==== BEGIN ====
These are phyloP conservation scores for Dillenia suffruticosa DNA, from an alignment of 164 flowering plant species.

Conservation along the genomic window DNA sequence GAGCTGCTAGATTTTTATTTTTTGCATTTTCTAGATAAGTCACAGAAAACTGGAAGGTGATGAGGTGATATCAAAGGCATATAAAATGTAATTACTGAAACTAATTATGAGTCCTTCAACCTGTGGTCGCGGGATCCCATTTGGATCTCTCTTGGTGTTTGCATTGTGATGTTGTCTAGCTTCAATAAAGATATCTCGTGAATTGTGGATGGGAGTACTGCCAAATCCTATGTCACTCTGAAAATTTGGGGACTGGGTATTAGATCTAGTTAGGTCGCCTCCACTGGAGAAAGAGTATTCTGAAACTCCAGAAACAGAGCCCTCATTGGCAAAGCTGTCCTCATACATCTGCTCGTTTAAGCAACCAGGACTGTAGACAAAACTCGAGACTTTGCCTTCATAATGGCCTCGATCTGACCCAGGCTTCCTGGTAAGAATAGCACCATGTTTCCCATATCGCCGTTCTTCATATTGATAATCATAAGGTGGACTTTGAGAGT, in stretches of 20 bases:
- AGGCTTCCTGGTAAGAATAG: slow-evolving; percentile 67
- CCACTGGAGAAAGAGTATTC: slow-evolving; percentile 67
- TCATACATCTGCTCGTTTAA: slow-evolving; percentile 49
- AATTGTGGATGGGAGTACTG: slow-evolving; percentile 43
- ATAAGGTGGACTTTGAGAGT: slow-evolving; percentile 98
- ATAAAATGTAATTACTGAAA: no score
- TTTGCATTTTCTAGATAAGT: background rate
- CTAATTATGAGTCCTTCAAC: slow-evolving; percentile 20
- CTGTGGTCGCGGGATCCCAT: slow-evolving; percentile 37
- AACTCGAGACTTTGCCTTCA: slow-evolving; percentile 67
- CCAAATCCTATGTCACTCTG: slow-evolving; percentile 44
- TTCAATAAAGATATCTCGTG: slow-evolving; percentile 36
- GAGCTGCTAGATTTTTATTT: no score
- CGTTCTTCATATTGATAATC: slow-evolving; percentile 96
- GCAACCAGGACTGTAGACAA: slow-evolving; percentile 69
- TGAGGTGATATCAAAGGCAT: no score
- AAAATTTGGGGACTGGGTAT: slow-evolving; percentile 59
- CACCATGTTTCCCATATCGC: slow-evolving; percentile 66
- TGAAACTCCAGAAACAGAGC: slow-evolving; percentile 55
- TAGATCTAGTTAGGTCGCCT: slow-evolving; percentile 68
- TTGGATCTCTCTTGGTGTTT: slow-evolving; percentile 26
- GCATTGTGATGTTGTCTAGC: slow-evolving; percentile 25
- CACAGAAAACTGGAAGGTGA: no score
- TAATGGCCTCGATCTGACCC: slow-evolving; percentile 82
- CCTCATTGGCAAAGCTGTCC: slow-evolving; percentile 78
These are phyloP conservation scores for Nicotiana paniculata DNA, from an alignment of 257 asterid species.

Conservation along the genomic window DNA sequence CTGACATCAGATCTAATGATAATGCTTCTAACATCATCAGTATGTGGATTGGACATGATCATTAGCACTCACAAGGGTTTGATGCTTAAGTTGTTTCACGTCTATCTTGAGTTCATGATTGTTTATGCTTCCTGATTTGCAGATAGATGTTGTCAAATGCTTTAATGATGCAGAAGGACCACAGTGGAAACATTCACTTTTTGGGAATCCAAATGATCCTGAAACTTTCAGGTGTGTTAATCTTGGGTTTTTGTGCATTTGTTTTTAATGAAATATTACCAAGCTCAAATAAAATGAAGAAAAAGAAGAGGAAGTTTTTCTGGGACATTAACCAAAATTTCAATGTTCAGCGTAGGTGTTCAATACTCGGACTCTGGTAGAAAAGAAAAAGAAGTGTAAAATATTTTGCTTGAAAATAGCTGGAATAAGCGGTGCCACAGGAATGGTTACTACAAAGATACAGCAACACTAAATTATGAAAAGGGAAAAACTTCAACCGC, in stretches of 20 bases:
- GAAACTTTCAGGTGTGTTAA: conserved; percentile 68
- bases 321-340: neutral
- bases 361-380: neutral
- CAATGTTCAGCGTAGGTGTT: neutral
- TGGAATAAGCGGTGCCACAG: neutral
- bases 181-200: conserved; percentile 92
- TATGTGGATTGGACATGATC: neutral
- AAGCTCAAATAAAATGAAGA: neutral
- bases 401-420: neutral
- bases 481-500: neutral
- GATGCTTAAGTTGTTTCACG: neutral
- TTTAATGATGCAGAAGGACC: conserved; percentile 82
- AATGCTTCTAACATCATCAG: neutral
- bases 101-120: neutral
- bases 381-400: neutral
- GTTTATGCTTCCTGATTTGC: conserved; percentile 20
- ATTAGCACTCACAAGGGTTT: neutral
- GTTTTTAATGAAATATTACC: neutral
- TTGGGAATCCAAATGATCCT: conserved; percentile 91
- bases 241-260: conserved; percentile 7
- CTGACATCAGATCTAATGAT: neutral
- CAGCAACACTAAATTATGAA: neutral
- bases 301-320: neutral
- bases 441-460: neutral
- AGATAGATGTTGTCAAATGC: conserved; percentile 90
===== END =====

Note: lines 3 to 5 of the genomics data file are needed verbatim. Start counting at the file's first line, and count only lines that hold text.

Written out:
- AGGCTTCCTGGTAAGAATAG: slow-evolving; percentile 67
- CCACTGGAGAAAGAGTATTC: slow-evolving; percentile 67
- TCATACATCTGCTCGTTTAA: slow-evolving; percentile 49